New regulations meant to notify neighbors of the presence of short-term rentals and inform guests of county rules were adopted by the Marin County Board of Supervisors on Tuesday after a year of consideration.
The ordinance, which sunsets in two years, gives short-term rental owners the option of either hanging an outdoor sign while guests are in the residence or sending a letter to neighbors within 300 feet that includes a local contact number and the county’s new emergency hotline. Complaints made to the hotline will be confidential but not anonymous.
County staffers emphasized that providing neighbors with a local contact will facilitate an immediate response in the cases of noise issues, while the hotline will allow the county to gather more specific information on complaints.
Short-term rentals will also be required to leave a booklet with guests detailing county regulations regarding noise, trash, emergency access and parking. The ordinance states that typically two off-street parking spaces should be provided, but in areas with limited street parking, four off-street spaces are required.
The ordinance will last two years, during which the county will monitor the program and collect information. It will go into effect in 30 days, and rental owners will be informed in the next business license cycle.
“This is a first step, and the more information we can gather, the better we will be prepared to come up with an approach in the future that addresses people’s substantive concerns,” said Jeremy Teijirian, a planning manager with the Community Development Agency.
An initial proposal that supervisors considered in March would have lasted one year and required short-term rentals to post a permanent standard-issue sign year-round. It did not include the guest booklet or complaint hotline.
The mandatory signage came under particular fire in the past, though members of the public criticized most aspects of the new ordinance at last week’s first reading, and at this week’s public
Some voiced concerns that the signs would lead to burglary, as they would indicate tourist targets or vacant houses. Others expressed their displeasure that the ordinance treats owner-occupied rentals the same as permanent guesthouses.
“We live in the house that we rent out and no one has complained in eight years,” Elise Ganz said. “We’re the kind of people that get the short end of the stick.”
Some rental owners questioned the basis for the 300-foot radius in which neighbors must be informed. “To have a 300-foot radius rule I think is not workable and it sort of says you don’t want short-term rentals,” Ken Drisdell said. “My wife and I need the income to stay in Marin.”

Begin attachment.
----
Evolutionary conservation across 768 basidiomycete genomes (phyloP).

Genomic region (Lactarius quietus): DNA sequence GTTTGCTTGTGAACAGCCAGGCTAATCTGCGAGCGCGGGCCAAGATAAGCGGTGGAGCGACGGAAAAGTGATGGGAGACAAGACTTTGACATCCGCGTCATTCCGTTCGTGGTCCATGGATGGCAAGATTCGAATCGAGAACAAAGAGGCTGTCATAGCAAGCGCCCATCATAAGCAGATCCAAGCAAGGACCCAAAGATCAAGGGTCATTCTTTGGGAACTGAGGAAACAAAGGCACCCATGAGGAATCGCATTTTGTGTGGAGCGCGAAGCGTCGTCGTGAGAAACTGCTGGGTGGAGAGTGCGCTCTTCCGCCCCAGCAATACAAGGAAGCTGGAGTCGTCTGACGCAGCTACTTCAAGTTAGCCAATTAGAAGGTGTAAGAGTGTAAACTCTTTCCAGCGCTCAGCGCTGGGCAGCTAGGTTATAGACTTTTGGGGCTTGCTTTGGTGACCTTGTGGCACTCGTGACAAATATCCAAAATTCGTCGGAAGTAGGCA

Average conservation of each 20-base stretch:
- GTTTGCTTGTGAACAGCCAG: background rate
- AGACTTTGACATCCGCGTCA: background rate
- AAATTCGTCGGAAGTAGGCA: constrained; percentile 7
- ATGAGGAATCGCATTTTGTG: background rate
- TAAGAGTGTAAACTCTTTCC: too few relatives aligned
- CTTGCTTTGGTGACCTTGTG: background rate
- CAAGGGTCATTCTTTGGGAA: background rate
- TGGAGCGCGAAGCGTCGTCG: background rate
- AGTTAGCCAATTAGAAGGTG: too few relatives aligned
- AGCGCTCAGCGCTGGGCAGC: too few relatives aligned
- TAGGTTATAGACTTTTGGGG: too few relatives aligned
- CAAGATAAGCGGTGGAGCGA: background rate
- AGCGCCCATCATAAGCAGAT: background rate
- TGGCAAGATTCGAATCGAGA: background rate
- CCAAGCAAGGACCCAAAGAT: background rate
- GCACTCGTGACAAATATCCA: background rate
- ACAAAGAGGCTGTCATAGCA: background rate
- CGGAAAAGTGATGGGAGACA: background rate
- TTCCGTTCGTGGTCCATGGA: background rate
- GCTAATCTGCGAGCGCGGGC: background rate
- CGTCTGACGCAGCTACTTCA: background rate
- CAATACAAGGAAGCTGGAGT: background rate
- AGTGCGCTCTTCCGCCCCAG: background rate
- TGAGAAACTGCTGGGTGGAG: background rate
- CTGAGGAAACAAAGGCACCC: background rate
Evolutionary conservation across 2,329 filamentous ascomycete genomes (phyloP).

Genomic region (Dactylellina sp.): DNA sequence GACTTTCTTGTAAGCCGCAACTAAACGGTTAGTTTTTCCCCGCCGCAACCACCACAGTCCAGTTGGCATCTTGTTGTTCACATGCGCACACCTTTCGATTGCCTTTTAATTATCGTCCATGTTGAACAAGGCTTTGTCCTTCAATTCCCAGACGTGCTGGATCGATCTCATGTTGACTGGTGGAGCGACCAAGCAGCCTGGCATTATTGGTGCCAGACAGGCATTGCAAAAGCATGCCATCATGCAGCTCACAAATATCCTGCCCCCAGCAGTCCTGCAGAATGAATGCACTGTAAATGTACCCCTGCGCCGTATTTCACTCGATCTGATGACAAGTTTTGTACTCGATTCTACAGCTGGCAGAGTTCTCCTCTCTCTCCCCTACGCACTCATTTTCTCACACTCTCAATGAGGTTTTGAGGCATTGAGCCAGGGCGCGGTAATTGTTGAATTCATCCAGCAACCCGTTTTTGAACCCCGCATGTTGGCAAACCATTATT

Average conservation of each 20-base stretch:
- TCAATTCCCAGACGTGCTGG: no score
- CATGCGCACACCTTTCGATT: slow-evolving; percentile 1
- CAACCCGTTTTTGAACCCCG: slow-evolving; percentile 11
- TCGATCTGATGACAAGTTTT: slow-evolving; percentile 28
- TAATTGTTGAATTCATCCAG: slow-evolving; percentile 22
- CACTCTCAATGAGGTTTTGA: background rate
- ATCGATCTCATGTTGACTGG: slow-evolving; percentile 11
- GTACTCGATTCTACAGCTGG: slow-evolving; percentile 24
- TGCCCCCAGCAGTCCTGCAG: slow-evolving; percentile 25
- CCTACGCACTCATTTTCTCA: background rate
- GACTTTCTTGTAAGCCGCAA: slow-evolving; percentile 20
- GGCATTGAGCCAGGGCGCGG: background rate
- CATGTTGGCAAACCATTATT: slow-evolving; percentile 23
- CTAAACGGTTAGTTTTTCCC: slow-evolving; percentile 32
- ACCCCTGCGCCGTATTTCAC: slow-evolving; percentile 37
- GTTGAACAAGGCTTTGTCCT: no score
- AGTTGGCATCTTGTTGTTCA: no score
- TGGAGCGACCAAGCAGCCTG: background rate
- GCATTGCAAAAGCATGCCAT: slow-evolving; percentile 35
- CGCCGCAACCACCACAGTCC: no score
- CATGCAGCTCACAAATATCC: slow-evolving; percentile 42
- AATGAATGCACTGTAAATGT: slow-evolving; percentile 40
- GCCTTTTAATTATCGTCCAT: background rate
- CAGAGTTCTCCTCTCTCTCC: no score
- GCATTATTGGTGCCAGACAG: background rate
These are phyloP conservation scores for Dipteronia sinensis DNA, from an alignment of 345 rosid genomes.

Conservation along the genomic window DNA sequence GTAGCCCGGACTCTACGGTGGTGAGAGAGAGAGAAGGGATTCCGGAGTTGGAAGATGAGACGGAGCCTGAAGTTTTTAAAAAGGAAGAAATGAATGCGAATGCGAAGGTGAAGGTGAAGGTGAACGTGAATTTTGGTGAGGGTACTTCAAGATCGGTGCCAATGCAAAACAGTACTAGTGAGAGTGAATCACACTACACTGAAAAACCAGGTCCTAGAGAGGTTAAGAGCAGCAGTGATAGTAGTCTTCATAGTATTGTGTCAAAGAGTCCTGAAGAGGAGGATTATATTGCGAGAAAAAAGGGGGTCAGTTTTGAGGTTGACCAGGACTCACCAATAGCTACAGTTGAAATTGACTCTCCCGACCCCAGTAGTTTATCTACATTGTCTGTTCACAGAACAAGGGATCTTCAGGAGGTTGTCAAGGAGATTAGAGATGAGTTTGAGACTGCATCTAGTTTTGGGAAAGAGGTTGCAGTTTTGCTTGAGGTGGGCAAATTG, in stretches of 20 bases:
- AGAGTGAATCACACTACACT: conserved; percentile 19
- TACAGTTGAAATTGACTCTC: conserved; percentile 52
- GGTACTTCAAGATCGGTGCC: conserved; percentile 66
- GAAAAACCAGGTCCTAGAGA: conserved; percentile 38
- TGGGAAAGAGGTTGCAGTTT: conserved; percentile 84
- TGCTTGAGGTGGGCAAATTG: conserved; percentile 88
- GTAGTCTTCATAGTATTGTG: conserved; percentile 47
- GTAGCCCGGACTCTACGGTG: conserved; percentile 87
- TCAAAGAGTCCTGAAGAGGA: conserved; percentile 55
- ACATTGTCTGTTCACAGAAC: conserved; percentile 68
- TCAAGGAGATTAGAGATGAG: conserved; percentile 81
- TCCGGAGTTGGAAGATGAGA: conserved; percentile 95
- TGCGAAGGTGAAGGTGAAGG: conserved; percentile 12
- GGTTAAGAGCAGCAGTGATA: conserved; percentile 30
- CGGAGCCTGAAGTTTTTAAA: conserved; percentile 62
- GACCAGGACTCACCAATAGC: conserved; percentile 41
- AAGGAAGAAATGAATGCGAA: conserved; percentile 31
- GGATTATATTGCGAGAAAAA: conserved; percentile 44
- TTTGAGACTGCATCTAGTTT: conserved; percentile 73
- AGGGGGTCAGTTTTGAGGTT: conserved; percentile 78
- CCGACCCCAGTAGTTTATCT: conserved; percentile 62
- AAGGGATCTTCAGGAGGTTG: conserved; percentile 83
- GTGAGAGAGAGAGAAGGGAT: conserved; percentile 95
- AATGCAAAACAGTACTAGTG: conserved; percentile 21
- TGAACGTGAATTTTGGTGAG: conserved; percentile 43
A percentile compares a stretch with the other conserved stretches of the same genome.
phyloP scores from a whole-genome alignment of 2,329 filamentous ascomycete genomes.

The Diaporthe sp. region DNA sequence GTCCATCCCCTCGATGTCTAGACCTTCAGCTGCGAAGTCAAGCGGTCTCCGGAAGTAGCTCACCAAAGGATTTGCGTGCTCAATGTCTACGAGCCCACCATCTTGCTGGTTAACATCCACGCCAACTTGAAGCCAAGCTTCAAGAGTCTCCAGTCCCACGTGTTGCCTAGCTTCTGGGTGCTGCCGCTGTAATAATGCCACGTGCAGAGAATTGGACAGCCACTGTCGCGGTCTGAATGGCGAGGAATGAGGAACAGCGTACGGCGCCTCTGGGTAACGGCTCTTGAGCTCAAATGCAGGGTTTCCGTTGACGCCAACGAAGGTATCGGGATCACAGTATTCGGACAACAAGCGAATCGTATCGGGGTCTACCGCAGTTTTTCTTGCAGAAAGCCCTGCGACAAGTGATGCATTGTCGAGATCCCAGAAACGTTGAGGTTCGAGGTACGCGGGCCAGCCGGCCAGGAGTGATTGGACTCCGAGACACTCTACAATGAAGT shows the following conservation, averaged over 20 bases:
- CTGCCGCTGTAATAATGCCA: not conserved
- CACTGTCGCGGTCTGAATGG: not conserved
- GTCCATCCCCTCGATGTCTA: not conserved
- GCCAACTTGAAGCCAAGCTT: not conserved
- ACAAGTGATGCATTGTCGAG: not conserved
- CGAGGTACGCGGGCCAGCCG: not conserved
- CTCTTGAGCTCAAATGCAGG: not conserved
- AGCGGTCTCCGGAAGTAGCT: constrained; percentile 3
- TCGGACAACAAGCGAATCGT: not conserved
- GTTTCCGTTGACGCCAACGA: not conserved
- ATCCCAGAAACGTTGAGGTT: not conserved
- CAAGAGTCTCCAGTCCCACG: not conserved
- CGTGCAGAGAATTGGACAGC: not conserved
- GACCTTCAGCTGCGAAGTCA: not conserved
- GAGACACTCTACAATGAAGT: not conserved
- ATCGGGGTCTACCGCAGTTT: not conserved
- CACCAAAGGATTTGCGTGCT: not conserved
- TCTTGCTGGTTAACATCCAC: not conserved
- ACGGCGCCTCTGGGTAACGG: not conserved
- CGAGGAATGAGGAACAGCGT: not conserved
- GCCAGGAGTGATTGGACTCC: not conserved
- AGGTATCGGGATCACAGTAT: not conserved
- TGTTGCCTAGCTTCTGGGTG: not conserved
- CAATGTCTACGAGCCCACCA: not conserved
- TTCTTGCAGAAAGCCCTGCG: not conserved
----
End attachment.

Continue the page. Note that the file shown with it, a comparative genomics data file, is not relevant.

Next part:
Others said that the radius would have them informing neighbors several blocks away who are not affected by the rental.
“There is nothing magical about 300 feet,” Mr. Teijirian responded. “It is a common standard throughout California.”
Supervisors agreed that the radius could be revisited in the future with sensitivity to various landscapes in which noise might travel uniquely.
Yet others criticized the county’s contract with a private company, Host Compliance, which will collect data from short-term rentals—such as the addresses of rentals and the names of owners—in order to enforce compliance.
At last week’s meeting, one Mill Valley resident who wished to remain anonymous for fear of retaliation said Host Compliance “spies for a living” and that it will cost the county up to $69,000 to get information about the 1,126 rentals in Marin.
“Do you really think Marinites want you hiring a company to spy on them? To spy on their neighbors?” he asked.
Others spoke in support of the ordinance, including Evan Wilhelm, managing director of the Bolinas Community Land Trust and Kim Thompson, executive director of CLAM.
“The consistent message is that this measure, like the T.O.T, helps establish a much-needed balance in West Marin,” Ms. Thompson said.
In a letter to supervisors, the Stinson Beach Village Association suggested changes to the proposal and called for an online database of all licensed short-term rentals that would include addresses and local contact person phone numbers that would be distributed to all registered property owners.
Several board members spoke in support of such a database, but said it would take several years to build. In the meantime, Supervisor Kate Sears emphasized that the ordinance was “very much a first step” to regulating short-term rentals, and it remains “really crucial to collect data about how it’s working.”